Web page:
Friends, Rabbi Harris always championed the cause of the Jewish People and the Land of Israel. It is therefore fitting that he is buried here in Jerusalem, for which he expressed such a deep devotion.


Many of you must wonder, therefore, why Chief Rabbi Harris retired to Hermanus, a small seaside town, an hour and a half drive out of Cape Town, with his wife Ann, in what would be the last year of his too-short life.

Hermanus is one of many dispersed, far-flung Jewish communities for which I, as Rabbi of the Country Communities, am responsible.

While I knew and worked with Rabbi Harris in Johannesburg and elsewhere, it was in Hermanus that I truly came to know this powerful man, here I was privileged to council him in his last few months and weeks.

I have also wondered what Hermanus meant to him and Ann. I believe a key to this is found, in a hint, in Rabbi Harris’s autobiography, For Heaven’s Sake where he described the community of his early childhood in Scotland:


I quote - “The Ayr Hebrew Congregation, of which my father was the proud chairman … was very close-knit and intimate, and the hundred or so Jewish souls of the seaside town really seemed to care about each other. Perhaps it was the war which brought everyone closer together but I believed every community was as warm as that, and it was one of the reasons I decide early on to become a congregational rabbi” – end of quote.


He often spoke about how lovely it was to live in a small village Jewish community. He said to me that when he retires he wants to retire to a small community where he can assist in building a community. This I feel endeared Hermanus to him.


In choosing to go to Hermanus, the note he struck in shaping his life, silently, privately but equally powerfully, was a return not only to the kind of community in which his father had been chairman, but – given the South African context with its predominantly Litvak heritage – also one which continued to evoke the Litvak atmosphere of his early life:


“Our family are direct descendants of the Vilna Gaon". Rabbi Harris wrote in his book, "Of course every Litvak claims this honour, but unlike most of them we can prove it. My mother’s maiden name was Bloch and our family is descended from the Gaon’s youngest daughter Tova


 With Rabbi Harris’s retirement to Hermanus, in important personal ways, his life came full circle, bringing him back to the atmosphere and values of his early life with his beloved parents.


 While I was ministering to him and was pleased to be able to help him, I still felt like his student. I sat next to him in his tranquil home in Hermanus in a similar way to the way Reb Yochanan Ben Zakkai’s students stood next to him in his last days, as described in Masechet Brachot daf כח amud ב.


I learned what wonderful attributes this ' man amongst men' possessed. His vast knowledge, his learning and his genuine understanding of mankind, his modesty, his concern for others, and his enormous strength of character. He was a great man who could approach people in all walks of life and at all levels, and make them feel adequate and with purpose.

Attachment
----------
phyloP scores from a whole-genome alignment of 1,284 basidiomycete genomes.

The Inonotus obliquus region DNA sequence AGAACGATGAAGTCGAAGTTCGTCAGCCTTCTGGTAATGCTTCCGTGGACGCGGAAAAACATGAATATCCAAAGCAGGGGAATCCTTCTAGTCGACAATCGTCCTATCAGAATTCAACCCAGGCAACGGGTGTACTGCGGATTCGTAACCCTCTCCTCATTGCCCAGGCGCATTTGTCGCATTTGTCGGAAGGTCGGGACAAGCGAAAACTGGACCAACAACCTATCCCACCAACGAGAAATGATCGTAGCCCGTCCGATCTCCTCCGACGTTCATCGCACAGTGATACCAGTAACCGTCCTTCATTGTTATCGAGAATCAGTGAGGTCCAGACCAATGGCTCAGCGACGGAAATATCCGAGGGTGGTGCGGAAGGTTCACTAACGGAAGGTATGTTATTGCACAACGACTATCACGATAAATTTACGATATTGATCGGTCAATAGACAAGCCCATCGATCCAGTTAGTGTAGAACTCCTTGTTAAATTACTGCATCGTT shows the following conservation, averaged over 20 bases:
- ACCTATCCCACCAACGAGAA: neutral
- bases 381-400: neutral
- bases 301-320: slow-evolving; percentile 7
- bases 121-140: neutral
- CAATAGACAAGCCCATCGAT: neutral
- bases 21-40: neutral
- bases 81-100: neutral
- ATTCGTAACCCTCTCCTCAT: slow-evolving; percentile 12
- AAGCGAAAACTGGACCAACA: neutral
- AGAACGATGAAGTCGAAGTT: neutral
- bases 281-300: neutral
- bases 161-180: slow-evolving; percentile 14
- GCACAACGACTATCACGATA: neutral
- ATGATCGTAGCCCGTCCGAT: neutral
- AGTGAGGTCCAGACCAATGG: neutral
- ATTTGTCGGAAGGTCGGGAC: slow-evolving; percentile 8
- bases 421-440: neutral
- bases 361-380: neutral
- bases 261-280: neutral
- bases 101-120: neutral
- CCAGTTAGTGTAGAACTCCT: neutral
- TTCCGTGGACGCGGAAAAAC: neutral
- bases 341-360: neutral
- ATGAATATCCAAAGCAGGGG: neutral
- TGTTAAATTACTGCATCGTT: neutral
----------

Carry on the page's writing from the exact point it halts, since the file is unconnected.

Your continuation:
I observed that even as he suffered immense pain, which could have been a real test of faith and belief, he never showed fear and retained the regal presence, truly a prince among men, for which he was so well known.


 He was extremely humble. When he could no longer walk to the Hermanus synagogue, I arranged for services to be held at his home. He would always remark, “you are doing this for me?”


 When Rabban Yochanan Ben Zakkai fell ill, his disciples went in to visit him. They said to him; ישראל נר - הימיני עמוד - החזק פטיש - Lamp of Israel – pillar of the right hand – mighty hammer. My dear friends, Rabbi Harris was all of these things to the Jewish community, and within the wider community as well. He was a man who epitomised Torah and all that it stood for. For this, he was widely recognised.


For those of you who are not aware, Chief Rabbi Harris died with Torah on his lips and a prayer for peace.


Testimony to the impact he had on the country as a whole was the genuine grief expressed by the wider, non-Jewish and African community on his passing.


I would like to end by sharing with you the words of Former President Nelson Mandela of South Africa who on hearing of the passing of Chief Rabbi Harris wrote: “In that difficult challenge of our transition and early democracy to pull and keep our country together, Chief Rabbi Harris played a central role that will be remembered in our history. We today remember a great spiritual leader, a man of exceptional humaneness, one who has made his mark in the social transformation of South Africa. And in African fashion we say: HAMBA KAHLE CYRIL”, end of quote.


The image I had in my mind when thinking what to say today was of the Star newspaper which ran a banner up and down the main streets of Johannesburg stating: “Shalom To Rabbi Harris” in bold letters. I have one such banner hanging prominently in my office.


Today, here in Jerusalem, I say on behalf of all South Africans - “SHALOM TO RABBI HARRIS”


To Mrs Harris, Rabbi Michael, Jonathan and family, I want to thank you for afording me the privilege of paying tribute to Rabbi Harris here today. I am truly humbled. 


          May Hashem grant you all a good and meaningful life filled with much nachas and peace of mind. Amen